Scholars supported by these riches are unable to see or unwilling to acknowledge what is in front of them; and because these riches have become the lifeblood of the academy, even scholars in non-animal areas of study and senior administrators are wedded to it and find ways to convince themselves that they are in some meaningful way unlike their bigoted predecessors.

Maybe those from within the academy can’t, or refuse to see, who they are hurting or who is being hurt by their silence or arguments. One standard moral defense for hurting, killing, or eating other animals is that they are so different from us that their suffering is so different that it doesn’t matter very much. Or, even if they suffer, the benefit to us -- what we might learn, the taste of their flesh, the spectacle of their fights -- are more important than the detriment to them.

There are other possible reasons for so many highly educated people not caring about hurting and killing others. One likely dark explanation is that they like it.

The idea that many people, a significant proportion of us at any rate, like to see others hurt and killed is unsettling, but it explains a lot. Paul Bloom, a professor of psychology at Yale, wrote in The New Yorker, “The thesis that viewing others as objects or animals enables our very worse conduct would seem to explain a great deal. Yet there is reason to think that it’s almost the opposite of the truth.”

I think Bloom is correct that we don’t first or need to de-humanize people before abusing them, but he did not stop to ponder the fact that to a large degree people like to see animals hurt and killed because they attribute human emotional and mental characteristics to them. They gain enjoyment by “humanizing” them, or by acknowledging their mental or emotional similarity to us. Dogs in staged fights are called smart or stupid; bulls are noble; rabbits enjoy life.

Some in the academy have made it clear that it is the strong similarities between us and other animals that motivates them to hurt and kill them.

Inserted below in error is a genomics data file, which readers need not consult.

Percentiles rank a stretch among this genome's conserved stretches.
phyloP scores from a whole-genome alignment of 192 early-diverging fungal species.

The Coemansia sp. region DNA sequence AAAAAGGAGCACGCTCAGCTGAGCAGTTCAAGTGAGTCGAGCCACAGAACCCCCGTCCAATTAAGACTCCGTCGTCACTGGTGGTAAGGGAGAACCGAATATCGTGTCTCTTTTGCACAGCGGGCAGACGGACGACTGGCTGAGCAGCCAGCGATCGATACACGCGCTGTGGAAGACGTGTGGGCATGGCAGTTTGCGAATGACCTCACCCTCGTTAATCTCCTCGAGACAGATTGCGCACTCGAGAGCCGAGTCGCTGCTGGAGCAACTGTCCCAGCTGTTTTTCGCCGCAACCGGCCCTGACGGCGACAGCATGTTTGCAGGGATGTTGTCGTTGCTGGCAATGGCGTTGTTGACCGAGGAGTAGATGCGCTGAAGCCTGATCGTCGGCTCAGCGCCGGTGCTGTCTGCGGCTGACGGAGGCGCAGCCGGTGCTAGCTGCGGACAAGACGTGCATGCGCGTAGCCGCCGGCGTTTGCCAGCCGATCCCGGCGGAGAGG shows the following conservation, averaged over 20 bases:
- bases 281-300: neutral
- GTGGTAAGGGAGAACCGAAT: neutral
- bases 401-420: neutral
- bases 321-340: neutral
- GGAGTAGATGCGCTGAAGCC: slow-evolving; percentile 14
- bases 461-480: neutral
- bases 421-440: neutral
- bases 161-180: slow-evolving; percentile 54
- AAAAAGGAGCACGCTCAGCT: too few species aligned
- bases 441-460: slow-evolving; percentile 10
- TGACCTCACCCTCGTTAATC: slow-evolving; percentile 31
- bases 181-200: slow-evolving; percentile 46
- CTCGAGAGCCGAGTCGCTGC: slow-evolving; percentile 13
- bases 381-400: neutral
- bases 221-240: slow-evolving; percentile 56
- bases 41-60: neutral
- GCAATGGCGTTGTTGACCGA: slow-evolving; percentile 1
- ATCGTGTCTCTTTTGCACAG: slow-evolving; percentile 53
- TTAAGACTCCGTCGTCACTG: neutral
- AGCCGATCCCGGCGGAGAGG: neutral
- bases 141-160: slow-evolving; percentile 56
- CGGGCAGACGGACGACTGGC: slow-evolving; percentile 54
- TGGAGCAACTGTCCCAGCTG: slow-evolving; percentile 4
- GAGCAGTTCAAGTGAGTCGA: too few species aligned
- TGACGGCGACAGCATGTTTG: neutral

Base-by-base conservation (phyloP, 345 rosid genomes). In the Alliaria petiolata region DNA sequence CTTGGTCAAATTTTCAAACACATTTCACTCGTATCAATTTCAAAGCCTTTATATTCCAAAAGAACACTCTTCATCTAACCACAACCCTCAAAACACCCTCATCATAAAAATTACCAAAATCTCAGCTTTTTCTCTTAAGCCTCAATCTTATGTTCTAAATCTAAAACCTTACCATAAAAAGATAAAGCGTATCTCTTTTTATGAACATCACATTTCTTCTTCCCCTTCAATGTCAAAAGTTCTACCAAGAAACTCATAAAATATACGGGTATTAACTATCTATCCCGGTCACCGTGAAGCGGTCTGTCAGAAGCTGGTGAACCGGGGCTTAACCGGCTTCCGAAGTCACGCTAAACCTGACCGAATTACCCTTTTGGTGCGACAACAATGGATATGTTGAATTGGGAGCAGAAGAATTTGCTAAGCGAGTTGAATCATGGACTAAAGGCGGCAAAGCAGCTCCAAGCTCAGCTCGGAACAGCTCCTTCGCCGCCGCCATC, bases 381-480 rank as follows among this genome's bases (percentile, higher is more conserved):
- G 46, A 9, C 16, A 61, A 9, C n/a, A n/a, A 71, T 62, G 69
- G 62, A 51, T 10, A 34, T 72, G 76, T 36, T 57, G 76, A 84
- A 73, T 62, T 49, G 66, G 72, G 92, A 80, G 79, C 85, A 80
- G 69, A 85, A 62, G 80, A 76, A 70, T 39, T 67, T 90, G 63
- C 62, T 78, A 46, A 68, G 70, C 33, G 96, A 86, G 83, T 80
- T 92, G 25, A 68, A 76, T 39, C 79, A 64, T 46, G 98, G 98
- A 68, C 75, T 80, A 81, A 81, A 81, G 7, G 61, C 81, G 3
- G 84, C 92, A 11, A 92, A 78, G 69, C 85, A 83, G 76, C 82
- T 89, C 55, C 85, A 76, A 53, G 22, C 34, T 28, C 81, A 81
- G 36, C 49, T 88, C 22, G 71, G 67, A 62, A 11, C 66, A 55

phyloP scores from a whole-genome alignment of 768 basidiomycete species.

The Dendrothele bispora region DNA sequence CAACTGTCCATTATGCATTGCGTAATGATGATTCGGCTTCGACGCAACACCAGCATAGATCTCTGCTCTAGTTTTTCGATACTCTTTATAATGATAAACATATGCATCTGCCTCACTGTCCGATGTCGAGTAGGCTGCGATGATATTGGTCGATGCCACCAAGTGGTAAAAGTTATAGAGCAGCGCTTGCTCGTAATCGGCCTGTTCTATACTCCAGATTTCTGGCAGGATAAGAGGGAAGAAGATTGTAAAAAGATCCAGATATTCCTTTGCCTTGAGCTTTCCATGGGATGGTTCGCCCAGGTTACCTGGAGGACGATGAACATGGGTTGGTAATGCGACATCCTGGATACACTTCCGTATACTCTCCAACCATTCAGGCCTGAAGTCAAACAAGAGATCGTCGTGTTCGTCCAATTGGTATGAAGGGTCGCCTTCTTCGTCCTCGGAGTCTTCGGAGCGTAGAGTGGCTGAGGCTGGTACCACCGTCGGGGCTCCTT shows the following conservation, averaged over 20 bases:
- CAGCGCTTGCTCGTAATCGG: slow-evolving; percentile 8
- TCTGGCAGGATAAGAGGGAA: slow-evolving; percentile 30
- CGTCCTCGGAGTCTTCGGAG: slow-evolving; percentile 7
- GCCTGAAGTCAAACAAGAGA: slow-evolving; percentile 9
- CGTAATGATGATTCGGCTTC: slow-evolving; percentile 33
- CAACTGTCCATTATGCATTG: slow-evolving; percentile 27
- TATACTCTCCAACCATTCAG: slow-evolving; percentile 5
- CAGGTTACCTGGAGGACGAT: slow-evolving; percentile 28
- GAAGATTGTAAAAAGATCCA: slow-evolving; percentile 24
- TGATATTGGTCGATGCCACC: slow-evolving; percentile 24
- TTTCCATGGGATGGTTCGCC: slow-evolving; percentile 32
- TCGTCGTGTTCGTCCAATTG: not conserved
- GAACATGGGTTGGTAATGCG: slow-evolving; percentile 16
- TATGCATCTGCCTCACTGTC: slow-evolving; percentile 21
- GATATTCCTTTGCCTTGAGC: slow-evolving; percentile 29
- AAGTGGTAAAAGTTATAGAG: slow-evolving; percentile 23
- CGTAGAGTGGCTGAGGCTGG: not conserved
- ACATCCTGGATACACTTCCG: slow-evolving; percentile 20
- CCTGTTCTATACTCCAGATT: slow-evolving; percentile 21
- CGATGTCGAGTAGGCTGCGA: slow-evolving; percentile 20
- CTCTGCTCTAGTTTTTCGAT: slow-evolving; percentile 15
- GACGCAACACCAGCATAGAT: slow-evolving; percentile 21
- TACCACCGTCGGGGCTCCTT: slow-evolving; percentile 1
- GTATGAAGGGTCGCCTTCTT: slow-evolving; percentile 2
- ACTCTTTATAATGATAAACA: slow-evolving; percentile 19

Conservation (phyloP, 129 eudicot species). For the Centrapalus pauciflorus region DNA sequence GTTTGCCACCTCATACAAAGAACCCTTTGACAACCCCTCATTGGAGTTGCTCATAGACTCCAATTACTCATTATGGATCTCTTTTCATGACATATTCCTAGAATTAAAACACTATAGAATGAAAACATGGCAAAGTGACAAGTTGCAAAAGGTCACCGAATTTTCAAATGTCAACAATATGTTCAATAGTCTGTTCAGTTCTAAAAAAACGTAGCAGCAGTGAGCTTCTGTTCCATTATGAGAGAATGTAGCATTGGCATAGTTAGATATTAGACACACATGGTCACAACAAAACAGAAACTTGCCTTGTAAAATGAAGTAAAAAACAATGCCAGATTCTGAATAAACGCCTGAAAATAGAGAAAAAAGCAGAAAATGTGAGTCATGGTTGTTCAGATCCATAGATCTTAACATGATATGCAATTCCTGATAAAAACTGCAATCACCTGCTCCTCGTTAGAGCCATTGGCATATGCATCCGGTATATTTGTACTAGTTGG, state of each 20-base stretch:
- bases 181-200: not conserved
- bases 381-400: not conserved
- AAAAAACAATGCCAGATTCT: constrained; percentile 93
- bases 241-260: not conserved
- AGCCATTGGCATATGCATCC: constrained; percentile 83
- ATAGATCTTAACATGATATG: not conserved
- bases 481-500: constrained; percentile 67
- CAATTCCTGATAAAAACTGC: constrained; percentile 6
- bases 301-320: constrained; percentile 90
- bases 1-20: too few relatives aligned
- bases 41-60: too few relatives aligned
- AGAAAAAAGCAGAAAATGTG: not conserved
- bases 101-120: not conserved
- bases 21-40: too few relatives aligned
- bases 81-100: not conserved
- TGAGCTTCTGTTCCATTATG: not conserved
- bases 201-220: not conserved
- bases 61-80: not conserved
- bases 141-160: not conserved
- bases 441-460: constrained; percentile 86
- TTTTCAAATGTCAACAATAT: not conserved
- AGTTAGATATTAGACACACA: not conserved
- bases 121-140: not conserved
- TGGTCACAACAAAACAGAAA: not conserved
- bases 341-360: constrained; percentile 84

“Animals do a lot of things instinctively…. But people--and probably monkeys--have the ability to think 20 steps into the future: `In the end I'm going to feel great, because I worked hard to get there,' or `I'm going to get a lot of credit for this.' It's the prefrontal cortex that brings those emotions into play and guides us in our behavior. If we didn't have a sense of what would be wonderful or awful in the future, we would behave very haphazardly.” -- Ned Kalin (UW primate vivisector) in Wired For Sadness. Discover. April, 2000.
The academy was corrupted centuries ago by money; it has never recovered. I don’t think it can be fixed without a revolution. But that revolution will not occur as long as people within the academy are afraid to speak out. I’ve known senior researchers who are opposed to the terrible things done to animals at their institutions but who are afraid to voice their concerns openly for fear of the risk to their own research. Similarly, I’ve known students and employees at all levels of study and authority who also are afraid to voice their concerns publicly because they fear the repercussions. These people are the small minority. They recognize the unlikelihood of being able to change the culture; a culture rooted in exploiting animals.

The needed revolution will not occur for as long as the authority of the academy lends its influence to the corrupt notion that animals are here for our eating and any uses we might imagine.

As long as the good life and success are measured by wealth and power, we will continue down the road we are on -- blundering head-long into an overheated world devoid of clean water, clean air, most wild animals and overflowing with hungry self-centered humans. We could change course, and many people are trying to nudge the runaway train onto a different track. The academy could help, it could take the lead. But that would require many people in the less economically productive schools in the academy usurping power, and it is hard to see how that could happen very easily, especially since they were taught to believe that the good life and success are measured by wealth and power and that authority is determined by the degrees conferred upon a member.

No comments: